After two years of negotiations in the Council of Europe Committee of experts on Internet Intermediaries (MSI-NET) the final documents of the expert group have finally been published. While the negations among the experts and governmental representatives in the group were not without difficulty, the final texts are relatively strong for what are still negotiated texts. Of particularly interest for experts working on the regulation of algorithms and automation is the Study on Algorithms and Human Rights which was drafted by Dr. Ben Wagner, one of the members of the lab and the Rapporteur of the Study.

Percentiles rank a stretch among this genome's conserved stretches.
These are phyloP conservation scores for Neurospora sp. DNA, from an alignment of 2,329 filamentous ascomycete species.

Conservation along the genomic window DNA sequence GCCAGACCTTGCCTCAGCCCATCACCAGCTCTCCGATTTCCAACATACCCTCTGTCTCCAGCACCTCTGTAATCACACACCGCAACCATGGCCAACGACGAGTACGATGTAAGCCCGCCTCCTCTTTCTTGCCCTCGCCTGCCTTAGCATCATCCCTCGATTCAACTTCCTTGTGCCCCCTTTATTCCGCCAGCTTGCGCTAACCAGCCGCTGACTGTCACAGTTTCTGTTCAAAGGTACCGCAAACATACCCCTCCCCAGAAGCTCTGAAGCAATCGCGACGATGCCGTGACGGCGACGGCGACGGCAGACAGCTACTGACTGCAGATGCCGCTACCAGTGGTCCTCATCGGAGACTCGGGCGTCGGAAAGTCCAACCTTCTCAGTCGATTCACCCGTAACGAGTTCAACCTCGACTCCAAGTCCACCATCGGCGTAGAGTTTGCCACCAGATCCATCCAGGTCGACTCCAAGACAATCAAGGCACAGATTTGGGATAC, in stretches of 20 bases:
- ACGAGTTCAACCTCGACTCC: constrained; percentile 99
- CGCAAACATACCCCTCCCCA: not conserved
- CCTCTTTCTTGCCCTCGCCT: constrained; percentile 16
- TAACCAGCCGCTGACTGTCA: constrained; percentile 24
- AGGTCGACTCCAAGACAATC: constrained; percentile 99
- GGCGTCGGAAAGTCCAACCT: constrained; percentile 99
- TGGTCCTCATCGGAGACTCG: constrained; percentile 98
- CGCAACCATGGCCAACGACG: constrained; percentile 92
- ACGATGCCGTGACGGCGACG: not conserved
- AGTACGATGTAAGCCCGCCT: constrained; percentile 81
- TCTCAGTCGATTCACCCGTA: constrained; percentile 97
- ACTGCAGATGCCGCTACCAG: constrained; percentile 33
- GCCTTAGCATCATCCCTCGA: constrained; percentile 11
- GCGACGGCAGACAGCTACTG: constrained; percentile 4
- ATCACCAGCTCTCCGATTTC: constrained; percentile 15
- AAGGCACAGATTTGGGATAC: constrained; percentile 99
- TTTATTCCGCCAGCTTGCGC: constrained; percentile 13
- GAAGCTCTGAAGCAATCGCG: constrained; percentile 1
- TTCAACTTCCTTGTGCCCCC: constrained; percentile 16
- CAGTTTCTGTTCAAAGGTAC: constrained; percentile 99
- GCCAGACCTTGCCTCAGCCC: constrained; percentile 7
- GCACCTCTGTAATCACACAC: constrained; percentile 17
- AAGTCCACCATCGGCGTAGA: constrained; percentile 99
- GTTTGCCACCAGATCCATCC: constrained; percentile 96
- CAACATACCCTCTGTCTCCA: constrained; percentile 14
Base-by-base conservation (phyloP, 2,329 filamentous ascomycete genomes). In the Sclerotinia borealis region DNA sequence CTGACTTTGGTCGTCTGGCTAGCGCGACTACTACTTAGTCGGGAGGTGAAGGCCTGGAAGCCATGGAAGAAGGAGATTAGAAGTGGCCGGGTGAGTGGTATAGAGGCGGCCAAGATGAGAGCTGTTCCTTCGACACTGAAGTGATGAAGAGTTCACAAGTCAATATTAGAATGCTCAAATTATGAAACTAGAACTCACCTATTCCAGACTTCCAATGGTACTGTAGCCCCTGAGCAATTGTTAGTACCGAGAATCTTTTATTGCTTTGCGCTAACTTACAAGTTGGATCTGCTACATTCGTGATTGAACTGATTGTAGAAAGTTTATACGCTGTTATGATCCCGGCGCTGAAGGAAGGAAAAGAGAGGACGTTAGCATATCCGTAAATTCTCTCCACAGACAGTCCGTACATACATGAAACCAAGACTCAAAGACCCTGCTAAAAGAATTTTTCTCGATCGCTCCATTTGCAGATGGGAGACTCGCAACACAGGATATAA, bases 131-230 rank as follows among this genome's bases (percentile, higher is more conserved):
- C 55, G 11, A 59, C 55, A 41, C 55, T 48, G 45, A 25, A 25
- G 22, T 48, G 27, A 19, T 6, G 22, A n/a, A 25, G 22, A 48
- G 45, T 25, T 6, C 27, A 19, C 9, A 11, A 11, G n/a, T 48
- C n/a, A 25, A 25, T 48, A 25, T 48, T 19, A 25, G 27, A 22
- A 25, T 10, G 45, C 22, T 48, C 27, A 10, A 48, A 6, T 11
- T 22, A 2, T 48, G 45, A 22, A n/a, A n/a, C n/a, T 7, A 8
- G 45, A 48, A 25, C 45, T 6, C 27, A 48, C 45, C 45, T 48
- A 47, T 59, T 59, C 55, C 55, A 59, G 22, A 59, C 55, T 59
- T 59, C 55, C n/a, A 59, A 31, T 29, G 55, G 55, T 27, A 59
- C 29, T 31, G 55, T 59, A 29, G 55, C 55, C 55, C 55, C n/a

The study attempts to take a broad approach to the human rights implications of algorithms, looking not just at Privacy but also Freedom of Assembly and Expression or the Right to a Fair trial in the context of the European Convention on Human Rights. While the regulatory responses suggested focus both on transparency and accountability, they also acknowledge that additional standard-setting measures and ethical frameworks will be required in order to ensure that human rights are safeguarded in automated technical systems. Here existing projects at the Lab such as P7000 or SPECIAL can provide an important contribution to the debate and ensure that not just privacy but that all human rights are safeguarded online.